The proposed state budget the House passed Wednesday, however, followed the recommendation of the LFC, and only included $120,000 extra — enough to hire one full-time employee — instead of the $600,000 the agency sought. 

Spokesman Aaron Lopez told New Mexico In Depth the department won’t hire more staff to concentrate on missing and murdered Indigenous people unless they get more money. Some of the state task force’s recommendations could be achieved by passing new laws but during this legislative session and last year’s, legislation directly responding to the crisis has been sparse. 

Asked in December if the department would be advocating for any legislation this year to address the crisis, Secretary-designate Josett Monette, then the deputy secretary, only mentioned the request for additional employees.

Lawmakers want attorney general to create new task force on missing and murdered Indigenous people

This reporting was supported by the International Women’s Media Foundation’s Fund for Indigenous Journalists: Reporting on Missing and Murdered Indigenous Women, Girls, Two Spirit and Transgender People (MMIWG2T). Five New Mexico lawmakers want the state attorney general to establish a task force focused on missing and murdered Indigenous people. 

They’ve made the request via Senate Joint Memorial 2, which they introduced this week. The memorial puts on display the disagreement some lawmakers have with Gov. Michelle Lujan Grisham’s quiet shuttering last year of a task force dedicated to finding solutions to what’s been identified as a national crisis. Indigenous women in the state, according to the memorial, have the highest homicide rate among all ethnic groups. Because this year’s 30-day session is reserved for putting together the state budget in addition to whatever priorities the governor pinpoints, the lawmakers were limited to proposing a memorial, which is not legally binding.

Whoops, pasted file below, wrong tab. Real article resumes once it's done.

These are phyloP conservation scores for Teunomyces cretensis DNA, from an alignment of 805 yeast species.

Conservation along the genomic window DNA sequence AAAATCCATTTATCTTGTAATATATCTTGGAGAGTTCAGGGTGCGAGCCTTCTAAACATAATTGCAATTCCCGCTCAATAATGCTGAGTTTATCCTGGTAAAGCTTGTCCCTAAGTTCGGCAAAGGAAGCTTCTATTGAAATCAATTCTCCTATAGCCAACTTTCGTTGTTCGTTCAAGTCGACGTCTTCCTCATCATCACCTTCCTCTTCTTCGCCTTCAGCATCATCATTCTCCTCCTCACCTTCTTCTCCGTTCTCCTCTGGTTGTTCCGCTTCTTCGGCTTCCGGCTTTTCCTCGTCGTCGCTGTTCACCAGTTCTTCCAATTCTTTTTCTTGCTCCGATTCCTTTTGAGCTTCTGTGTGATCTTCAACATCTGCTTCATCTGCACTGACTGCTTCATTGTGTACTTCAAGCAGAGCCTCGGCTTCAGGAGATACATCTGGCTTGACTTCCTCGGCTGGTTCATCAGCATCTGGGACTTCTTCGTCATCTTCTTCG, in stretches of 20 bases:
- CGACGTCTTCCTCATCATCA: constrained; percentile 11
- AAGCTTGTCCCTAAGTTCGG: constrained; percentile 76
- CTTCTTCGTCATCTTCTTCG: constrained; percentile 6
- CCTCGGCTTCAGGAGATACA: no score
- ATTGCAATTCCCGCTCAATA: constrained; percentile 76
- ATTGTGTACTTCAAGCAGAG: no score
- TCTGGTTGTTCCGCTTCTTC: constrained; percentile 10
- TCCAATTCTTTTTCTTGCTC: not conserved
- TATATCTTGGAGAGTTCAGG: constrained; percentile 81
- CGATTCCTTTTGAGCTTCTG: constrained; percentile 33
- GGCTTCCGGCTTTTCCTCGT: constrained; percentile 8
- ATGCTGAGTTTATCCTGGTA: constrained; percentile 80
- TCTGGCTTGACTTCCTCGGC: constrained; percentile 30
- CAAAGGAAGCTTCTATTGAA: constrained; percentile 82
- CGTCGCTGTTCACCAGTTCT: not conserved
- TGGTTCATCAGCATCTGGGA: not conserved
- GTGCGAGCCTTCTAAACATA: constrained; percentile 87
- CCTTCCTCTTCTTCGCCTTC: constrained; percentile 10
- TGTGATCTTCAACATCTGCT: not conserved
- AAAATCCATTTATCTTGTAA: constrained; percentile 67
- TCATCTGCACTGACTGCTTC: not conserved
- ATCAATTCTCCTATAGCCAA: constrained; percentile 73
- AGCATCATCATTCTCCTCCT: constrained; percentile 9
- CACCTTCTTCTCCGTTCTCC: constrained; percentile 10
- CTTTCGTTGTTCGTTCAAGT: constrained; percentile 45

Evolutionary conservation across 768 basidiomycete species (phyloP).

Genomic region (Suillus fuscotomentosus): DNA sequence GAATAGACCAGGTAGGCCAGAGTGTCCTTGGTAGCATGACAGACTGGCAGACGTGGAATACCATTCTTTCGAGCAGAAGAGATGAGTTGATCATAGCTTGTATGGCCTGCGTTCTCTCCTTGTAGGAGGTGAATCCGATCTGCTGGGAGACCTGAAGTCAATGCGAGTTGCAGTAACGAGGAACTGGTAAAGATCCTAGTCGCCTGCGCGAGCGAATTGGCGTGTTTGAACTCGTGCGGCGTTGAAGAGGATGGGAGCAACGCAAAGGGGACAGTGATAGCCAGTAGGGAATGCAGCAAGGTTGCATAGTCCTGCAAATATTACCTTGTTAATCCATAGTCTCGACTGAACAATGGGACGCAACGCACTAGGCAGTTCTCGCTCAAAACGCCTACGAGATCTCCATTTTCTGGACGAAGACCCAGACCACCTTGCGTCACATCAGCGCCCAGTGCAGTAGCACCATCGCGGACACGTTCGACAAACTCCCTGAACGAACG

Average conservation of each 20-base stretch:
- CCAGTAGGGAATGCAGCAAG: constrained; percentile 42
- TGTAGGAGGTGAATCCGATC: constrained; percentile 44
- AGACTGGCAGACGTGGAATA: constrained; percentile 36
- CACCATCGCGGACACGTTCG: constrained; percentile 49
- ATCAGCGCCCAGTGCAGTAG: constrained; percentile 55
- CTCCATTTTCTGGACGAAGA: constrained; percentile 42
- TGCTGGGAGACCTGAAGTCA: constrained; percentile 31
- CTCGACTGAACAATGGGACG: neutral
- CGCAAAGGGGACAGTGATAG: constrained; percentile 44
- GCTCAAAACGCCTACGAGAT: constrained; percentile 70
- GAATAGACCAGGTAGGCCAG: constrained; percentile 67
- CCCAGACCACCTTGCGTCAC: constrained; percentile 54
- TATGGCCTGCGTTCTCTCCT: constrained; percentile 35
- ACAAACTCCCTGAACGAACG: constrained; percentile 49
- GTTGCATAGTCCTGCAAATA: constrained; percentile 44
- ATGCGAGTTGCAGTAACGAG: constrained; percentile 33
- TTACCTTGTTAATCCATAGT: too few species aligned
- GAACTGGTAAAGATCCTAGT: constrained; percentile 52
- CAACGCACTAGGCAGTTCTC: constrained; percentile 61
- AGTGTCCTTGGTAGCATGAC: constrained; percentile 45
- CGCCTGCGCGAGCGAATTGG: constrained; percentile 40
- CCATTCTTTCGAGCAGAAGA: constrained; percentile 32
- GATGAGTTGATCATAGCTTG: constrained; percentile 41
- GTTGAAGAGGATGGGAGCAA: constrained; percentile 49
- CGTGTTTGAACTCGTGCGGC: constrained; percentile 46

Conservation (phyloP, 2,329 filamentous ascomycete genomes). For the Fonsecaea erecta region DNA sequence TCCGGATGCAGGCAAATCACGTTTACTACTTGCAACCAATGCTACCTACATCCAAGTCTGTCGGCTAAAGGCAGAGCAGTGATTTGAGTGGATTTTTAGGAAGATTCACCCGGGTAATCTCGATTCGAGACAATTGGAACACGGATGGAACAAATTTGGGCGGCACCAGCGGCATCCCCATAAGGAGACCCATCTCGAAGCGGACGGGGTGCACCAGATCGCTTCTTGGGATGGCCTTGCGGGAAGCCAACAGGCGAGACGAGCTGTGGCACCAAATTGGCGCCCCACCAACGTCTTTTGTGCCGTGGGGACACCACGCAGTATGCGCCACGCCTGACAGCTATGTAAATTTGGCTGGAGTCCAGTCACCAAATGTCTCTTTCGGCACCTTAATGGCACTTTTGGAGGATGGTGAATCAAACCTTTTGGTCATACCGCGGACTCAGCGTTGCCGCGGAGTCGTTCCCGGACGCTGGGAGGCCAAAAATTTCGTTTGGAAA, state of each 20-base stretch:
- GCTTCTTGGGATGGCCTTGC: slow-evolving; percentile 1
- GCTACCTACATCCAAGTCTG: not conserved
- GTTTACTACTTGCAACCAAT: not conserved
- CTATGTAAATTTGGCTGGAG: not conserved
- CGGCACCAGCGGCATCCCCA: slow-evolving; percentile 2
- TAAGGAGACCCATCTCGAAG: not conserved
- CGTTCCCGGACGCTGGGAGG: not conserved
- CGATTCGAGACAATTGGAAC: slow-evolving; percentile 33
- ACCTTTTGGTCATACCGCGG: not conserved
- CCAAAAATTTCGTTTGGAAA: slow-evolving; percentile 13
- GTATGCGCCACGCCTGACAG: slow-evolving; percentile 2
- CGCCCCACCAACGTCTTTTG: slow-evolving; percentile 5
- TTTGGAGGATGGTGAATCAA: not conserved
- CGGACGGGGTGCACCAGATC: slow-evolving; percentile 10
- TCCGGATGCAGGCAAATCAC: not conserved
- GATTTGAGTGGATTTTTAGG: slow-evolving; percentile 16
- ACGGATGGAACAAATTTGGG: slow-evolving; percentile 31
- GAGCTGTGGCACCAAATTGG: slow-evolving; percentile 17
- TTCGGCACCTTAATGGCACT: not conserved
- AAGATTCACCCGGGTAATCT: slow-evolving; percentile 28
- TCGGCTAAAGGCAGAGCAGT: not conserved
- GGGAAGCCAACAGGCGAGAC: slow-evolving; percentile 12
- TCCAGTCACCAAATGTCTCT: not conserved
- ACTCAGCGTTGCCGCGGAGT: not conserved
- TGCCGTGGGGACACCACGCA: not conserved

Task force members decried the governor’s disbanding of their group last year, telling New Mexico In Depth in October their work was just beginning.

Controversial Indian Affairs secretary leaving agency

This reporting was supported by the International Women’s Media Foundation’s Fund for Indigenous Journalists: Reporting on Missing and Murdered Indigenous Women, Girls, Two Spirit and Transgender People (MMIWG2T). After a tumultuous tenure as Indian Affairs Secretary-designate, James Mountain is departing the agency to join Gov. Michelle Lujan Grisham’s office as her senior policy advisor for tribal affairs, her spokeswoman announced Friday. Deputy Secretary Josett Monette will replace Mountain as Indian Affairs cabinet secretary. 

Mountain’s departure comes about 10 months after several members of a state task force on missing and murdered Indigenous people — housed in the Indian Affairs Department — denounced his appointment. Since then, the governor has steadfastly rebuffed demands from task force members and some state lawmakers to replace Mountain.It was unclear why Mountain departed and whose decision it was: Mountain’s or the governor’s. Cabinet secretaries serve at the pleasure of the governor.

Searching for answers at Missing in New Mexico Day

Darian Nevayaktewa went missing 15 years ago from northeastern Arizona. He was 19 and living in New Mexico with his mother, Lynette Pino. But it was during a summer visit to the Hopi reservation where his father lived that he disappeared after going to a gathering and never coming home. 

Pino hasn’t stopped looking for answers about what happened to her son.